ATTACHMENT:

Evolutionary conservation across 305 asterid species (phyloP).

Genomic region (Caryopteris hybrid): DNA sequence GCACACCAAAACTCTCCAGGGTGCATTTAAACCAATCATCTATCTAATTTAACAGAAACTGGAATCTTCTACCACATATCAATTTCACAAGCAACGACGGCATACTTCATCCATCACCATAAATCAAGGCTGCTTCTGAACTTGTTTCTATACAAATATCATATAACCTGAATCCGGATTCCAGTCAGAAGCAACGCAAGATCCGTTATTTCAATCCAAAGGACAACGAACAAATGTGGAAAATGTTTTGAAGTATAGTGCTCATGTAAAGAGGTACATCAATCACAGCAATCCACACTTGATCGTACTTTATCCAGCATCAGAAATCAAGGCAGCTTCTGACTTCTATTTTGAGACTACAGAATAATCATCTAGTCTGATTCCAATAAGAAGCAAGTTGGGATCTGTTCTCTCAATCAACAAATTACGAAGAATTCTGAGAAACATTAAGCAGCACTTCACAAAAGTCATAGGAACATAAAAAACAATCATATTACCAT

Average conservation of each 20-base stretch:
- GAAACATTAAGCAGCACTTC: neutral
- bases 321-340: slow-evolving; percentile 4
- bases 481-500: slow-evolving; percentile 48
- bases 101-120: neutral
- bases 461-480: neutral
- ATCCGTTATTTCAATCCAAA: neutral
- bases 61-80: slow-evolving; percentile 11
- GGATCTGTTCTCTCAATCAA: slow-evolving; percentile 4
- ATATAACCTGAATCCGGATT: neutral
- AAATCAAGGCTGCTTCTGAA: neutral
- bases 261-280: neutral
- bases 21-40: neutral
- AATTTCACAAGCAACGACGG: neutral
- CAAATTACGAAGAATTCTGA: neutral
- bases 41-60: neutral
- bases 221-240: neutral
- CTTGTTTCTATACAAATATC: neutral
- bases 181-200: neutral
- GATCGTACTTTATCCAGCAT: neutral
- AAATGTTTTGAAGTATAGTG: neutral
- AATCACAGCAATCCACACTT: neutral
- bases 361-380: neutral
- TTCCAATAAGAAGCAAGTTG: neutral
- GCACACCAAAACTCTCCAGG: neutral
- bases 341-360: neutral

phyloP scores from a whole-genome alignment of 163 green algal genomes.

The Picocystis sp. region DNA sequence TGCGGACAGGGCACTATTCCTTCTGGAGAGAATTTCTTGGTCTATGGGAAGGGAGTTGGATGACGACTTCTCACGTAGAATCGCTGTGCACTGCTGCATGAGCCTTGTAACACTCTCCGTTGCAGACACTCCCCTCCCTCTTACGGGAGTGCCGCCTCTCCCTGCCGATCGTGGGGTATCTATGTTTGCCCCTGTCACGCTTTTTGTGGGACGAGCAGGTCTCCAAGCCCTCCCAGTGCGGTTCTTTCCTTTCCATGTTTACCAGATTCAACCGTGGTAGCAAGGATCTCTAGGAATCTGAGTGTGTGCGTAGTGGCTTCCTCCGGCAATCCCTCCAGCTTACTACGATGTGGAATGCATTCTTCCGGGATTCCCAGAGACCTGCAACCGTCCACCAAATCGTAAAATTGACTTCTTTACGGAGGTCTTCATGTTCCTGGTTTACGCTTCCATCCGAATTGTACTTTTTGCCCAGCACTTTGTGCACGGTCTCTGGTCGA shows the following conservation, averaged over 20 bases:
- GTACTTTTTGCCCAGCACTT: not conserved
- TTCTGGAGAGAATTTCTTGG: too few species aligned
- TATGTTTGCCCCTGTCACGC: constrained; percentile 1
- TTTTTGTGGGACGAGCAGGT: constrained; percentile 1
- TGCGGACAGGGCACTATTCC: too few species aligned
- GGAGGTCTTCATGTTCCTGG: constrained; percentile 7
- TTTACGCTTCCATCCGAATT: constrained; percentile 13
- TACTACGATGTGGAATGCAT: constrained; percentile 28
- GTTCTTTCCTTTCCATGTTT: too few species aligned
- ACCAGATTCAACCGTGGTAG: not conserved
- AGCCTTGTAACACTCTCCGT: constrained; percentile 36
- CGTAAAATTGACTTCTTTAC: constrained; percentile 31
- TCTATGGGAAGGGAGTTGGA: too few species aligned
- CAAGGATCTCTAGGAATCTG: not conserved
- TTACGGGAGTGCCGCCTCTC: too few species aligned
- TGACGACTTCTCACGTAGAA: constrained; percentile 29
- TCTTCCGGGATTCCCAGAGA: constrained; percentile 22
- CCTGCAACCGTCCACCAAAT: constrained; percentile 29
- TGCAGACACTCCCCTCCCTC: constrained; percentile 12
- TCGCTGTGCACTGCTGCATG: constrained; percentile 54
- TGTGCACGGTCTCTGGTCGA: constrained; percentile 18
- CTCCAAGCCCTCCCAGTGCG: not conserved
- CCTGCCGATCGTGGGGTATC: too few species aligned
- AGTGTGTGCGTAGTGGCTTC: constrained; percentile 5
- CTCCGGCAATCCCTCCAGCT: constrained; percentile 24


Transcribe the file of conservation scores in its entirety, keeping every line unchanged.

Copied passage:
Evolutionary conservation across 305 asterid species (phyloP).

Genomic region (Caryopteris hybrid): DNA sequence GCACACCAAAACTCTCCAGGGTGCATTTAAACCAATCATCTATCTAATTTAACAGAAACTGGAATCTTCTACCACATATCAATTTCACAAGCAACGACGGCATACTTCATCCATCACCATAAATCAAGGCTGCTTCTGAACTTGTTTCTATACAAATATCATATAACCTGAATCCGGATTCCAGTCAGAAGCAACGCAAGATCCGTTATTTCAATCCAAAGGACAACGAACAAATGTGGAAAATGTTTTGAAGTATAGTGCTCATGTAAAGAGGTACATCAATCACAGCAATCCACACTTGATCGTACTTTATCCAGCATCAGAAATCAAGGCAGCTTCTGACTTCTATTTTGAGACTACAGAATAATCATCTAGTCTGATTCCAATAAGAAGCAAGTTGGGATCTGTTCTCTCAATCAACAAATTACGAAGAATTCTGAGAAACATTAAGCAGCACTTCACAAAAGTCATAGGAACATAAAAAACAATCATATTACCAT

Average conservation of each 20-base stretch:
- GAAACATTAAGCAGCACTTC: neutral
- bases 321-340: slow-evolving; percentile 4
- bases 481-500: slow-evolving; percentile 48
- bases 101-120: neutral
- bases 461-480: neutral
- ATCCGTTATTTCAATCCAAA: neutral
- bases 61-80: slow-evolving; percentile 11
- GGATCTGTTCTCTCAATCAA: slow-evolving; percentile 4
- ATATAACCTGAATCCGGATT: neutral
- AAATCAAGGCTGCTTCTGAA: neutral
- bases 261-280: neutral
- bases 21-40: neutral
- AATTTCACAAGCAACGACGG: neutral
- CAAATTACGAAGAATTCTGA: neutral
- bases 41-60: neutral
- bases 221-240: neutral
- CTTGTTTCTATACAAATATC: neutral
- bases 181-200: neutral
- GATCGTACTTTATCCAGCAT: neutral
- AAATGTTTTGAAGTATAGTG: neutral
- AATCACAGCAATCCACACTT: neutral
- bases 361-380: neutral
- TTCCAATAAGAAGCAAGTTG: neutral
- GCACACCAAAACTCTCCAGG: neutral
- bases 341-360: neutral

phyloP scores from a whole-genome alignment of 163 green algal genomes.

The Picocystis sp. region DNA sequence TGCGGACAGGGCACTATTCCTTCTGGAGAGAATTTCTTGGTCTATGGGAAGGGAGTTGGATGACGACTTCTCACGTAGAATCGCTGTGCACTGCTGCATGAGCCTTGTAACACTCTCCGTTGCAGACACTCCCCTCCCTCTTACGGGAGTGCCGCCTCTCCCTGCCGATCGTGGGGTATCTATGTTTGCCCCTGTCACGCTTTTTGTGGGACGAGCAGGTCTCCAAGCCCTCCCAGTGCGGTTCTTTCCTTTCCATGTTTACCAGATTCAACCGTGGTAGCAAGGATCTCTAGGAATCTGAGTGTGTGCGTAGTGGCTTCCTCCGGCAATCCCTCCAGCTTACTACGATGTGGAATGCATTCTTCCGGGATTCCCAGAGACCTGCAACCGTCCACCAAATCGTAAAATTGACTTCTTTACGGAGGTCTTCATGTTCCTGGTTTACGCTTCCATCCGAATTGTACTTTTTGCCCAGCACTTTGTGCACGGTCTCTGGTCGA shows the following conservation, averaged over 20 bases:
- GTACTTTTTGCCCAGCACTT: not conserved
- TTCTGGAGAGAATTTCTTGG: too few species aligned
- TATGTTTGCCCCTGTCACGC: constrained; percentile 1
- TTTTTGTGGGACGAGCAGGT: constrained; percentile 1
- TGCGGACAGGGCACTATTCC: too few species aligned
- GGAGGTCTTCATGTTCCTGG: constrained; percentile 7
- TTTACGCTTCCATCCGAATT: constrained; percentile 13
- TACTACGATGTGGAATGCAT: constrained; percentile 28
- GTTCTTTCCTTTCCATGTTT: too few species aligned
- ACCAGATTCAACCGTGGTAG: not conserved
- AGCCTTGTAACACTCTCCGT: constrained; percentile 36
- CGTAAAATTGACTTCTTTAC: constrained; percentile 31
- TCTATGGGAAGGGAGTTGGA: too few species aligned
- CAAGGATCTCTAGGAATCTG: not conserved
- TTACGGGAGTGCCGCCTCTC: too few species aligned
- TGACGACTTCTCACGTAGAA: constrained; percentile 29
- TCTTCCGGGATTCCCAGAGA: constrained; percentile 22
- CCTGCAACCGTCCACCAAAT: constrained; percentile 29
- TGCAGACACTCCCCTCCCTC: constrained; percentile 12
- TCGCTGTGCACTGCTGCATG: constrained; percentile 54
- TGTGCACGGTCTCTGGTCGA: constrained; percentile 18
- CTCCAAGCCCTCCCAGTGCG: not conserved
- CCTGCCGATCGTGGGGTATC: too few species aligned
- AGTGTGTGCGTAGTGGCTTC: constrained; percentile 5
- CTCCGGCAATCCCTCCAGCT: constrained; percentile 24